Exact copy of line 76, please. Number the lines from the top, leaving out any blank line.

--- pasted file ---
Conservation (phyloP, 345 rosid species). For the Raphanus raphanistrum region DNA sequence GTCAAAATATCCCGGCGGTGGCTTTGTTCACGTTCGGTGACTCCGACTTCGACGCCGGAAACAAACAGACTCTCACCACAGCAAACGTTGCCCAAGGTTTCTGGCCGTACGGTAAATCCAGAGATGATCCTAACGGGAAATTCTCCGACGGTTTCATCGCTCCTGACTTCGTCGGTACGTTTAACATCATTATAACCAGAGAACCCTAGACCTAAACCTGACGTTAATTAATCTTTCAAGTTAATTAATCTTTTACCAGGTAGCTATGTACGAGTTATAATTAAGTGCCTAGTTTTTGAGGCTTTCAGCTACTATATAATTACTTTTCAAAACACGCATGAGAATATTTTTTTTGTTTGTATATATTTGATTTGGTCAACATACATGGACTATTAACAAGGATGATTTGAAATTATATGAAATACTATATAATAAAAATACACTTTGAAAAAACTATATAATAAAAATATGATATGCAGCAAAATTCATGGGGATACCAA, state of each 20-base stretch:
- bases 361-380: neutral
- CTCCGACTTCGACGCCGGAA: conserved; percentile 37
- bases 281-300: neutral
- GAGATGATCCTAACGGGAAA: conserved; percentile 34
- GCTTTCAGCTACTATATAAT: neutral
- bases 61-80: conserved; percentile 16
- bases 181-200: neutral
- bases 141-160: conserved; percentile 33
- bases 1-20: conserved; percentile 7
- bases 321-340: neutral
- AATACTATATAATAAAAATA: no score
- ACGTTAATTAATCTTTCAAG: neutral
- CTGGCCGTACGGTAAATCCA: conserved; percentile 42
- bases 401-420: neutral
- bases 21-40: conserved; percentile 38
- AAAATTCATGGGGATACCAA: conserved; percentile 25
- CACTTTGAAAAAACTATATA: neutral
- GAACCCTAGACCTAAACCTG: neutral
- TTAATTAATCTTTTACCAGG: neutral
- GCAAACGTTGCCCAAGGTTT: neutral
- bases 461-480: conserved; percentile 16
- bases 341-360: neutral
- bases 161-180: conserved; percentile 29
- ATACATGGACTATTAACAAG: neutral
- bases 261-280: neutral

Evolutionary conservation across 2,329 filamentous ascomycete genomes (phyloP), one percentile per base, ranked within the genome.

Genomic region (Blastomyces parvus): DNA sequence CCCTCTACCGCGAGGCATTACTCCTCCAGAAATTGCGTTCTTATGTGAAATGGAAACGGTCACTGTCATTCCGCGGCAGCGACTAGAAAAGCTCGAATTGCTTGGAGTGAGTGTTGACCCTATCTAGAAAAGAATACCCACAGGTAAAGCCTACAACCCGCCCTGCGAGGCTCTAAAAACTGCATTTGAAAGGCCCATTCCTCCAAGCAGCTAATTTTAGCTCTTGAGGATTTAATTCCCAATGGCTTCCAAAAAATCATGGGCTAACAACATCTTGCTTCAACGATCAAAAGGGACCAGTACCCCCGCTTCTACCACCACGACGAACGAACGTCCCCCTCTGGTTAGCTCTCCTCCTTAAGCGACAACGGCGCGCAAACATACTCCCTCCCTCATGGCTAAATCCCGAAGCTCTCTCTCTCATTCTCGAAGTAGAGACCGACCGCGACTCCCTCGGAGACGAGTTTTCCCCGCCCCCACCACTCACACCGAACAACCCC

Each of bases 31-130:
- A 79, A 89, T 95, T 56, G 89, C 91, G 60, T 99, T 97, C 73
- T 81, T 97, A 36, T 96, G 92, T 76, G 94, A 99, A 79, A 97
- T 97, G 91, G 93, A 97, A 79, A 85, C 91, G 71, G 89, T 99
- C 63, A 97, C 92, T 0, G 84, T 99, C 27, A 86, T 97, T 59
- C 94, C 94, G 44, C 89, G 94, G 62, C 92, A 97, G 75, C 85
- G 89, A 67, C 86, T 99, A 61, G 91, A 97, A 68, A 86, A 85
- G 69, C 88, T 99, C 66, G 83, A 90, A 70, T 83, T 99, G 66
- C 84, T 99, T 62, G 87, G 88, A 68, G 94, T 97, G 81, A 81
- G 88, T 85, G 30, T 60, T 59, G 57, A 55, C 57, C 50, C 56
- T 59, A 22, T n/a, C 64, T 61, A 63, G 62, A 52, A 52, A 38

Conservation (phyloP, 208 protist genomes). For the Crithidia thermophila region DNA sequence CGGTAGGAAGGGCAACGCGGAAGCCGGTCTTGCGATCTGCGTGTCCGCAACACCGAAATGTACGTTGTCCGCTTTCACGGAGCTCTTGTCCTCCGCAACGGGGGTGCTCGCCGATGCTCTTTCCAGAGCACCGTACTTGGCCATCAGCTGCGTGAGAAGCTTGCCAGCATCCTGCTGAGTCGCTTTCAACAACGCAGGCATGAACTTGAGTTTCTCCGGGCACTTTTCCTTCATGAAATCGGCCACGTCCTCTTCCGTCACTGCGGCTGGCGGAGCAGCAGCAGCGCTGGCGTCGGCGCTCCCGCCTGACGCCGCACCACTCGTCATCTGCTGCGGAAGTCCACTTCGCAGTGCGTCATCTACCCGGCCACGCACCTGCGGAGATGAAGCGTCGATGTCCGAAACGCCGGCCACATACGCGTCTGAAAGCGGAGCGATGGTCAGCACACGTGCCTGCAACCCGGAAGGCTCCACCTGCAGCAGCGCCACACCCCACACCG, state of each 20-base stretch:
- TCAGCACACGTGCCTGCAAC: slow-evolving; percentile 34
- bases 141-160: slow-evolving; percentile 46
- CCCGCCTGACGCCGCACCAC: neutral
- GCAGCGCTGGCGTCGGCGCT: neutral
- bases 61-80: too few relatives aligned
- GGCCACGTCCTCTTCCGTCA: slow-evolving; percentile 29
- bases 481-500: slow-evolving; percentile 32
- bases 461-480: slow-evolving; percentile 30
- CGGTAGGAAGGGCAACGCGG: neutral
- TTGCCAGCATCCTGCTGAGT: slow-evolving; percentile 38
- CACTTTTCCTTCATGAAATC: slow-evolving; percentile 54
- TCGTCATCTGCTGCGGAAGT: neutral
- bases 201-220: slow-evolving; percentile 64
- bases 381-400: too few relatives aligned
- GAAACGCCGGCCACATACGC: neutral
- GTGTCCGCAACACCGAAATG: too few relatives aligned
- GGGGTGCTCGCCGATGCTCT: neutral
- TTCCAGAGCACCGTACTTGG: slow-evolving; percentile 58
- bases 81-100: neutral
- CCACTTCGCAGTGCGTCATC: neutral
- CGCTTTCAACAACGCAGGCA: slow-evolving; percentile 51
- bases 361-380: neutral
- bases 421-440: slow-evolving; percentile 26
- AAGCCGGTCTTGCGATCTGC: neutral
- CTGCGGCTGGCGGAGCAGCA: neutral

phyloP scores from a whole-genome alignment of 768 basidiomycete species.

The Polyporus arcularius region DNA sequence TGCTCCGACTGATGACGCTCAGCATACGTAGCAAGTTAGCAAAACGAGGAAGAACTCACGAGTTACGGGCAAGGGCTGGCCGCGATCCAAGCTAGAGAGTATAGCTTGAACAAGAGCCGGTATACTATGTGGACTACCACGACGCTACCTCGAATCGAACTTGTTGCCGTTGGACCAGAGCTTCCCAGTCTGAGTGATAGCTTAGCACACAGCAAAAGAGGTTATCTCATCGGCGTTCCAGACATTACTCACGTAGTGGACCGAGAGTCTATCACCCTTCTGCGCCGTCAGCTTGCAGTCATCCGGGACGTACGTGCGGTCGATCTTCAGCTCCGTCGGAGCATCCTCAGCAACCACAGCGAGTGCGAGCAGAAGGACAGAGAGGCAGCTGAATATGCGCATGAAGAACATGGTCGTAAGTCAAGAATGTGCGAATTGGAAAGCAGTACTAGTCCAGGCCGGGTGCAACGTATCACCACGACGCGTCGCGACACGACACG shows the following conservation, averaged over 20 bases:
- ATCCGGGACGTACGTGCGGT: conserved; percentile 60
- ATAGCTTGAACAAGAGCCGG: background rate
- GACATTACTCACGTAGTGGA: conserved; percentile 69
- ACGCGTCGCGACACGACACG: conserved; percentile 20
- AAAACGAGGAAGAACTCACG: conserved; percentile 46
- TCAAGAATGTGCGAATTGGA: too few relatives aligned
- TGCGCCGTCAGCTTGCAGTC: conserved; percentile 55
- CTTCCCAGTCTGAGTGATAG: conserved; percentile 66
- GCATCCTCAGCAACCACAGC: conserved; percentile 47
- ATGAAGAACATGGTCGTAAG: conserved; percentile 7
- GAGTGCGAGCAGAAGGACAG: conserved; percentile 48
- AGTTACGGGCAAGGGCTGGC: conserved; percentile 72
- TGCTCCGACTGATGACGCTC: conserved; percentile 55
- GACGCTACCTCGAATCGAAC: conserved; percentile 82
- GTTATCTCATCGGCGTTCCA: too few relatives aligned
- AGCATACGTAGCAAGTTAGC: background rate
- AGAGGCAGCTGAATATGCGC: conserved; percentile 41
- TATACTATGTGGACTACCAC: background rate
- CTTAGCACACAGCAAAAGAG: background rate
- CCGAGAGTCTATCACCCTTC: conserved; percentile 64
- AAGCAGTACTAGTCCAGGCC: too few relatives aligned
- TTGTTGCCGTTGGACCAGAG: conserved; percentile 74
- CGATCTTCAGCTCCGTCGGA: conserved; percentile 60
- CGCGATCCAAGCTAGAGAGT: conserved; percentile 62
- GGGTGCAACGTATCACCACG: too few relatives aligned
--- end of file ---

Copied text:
- GCATCCTCAGCAACCACAGC: conserved; percentile 47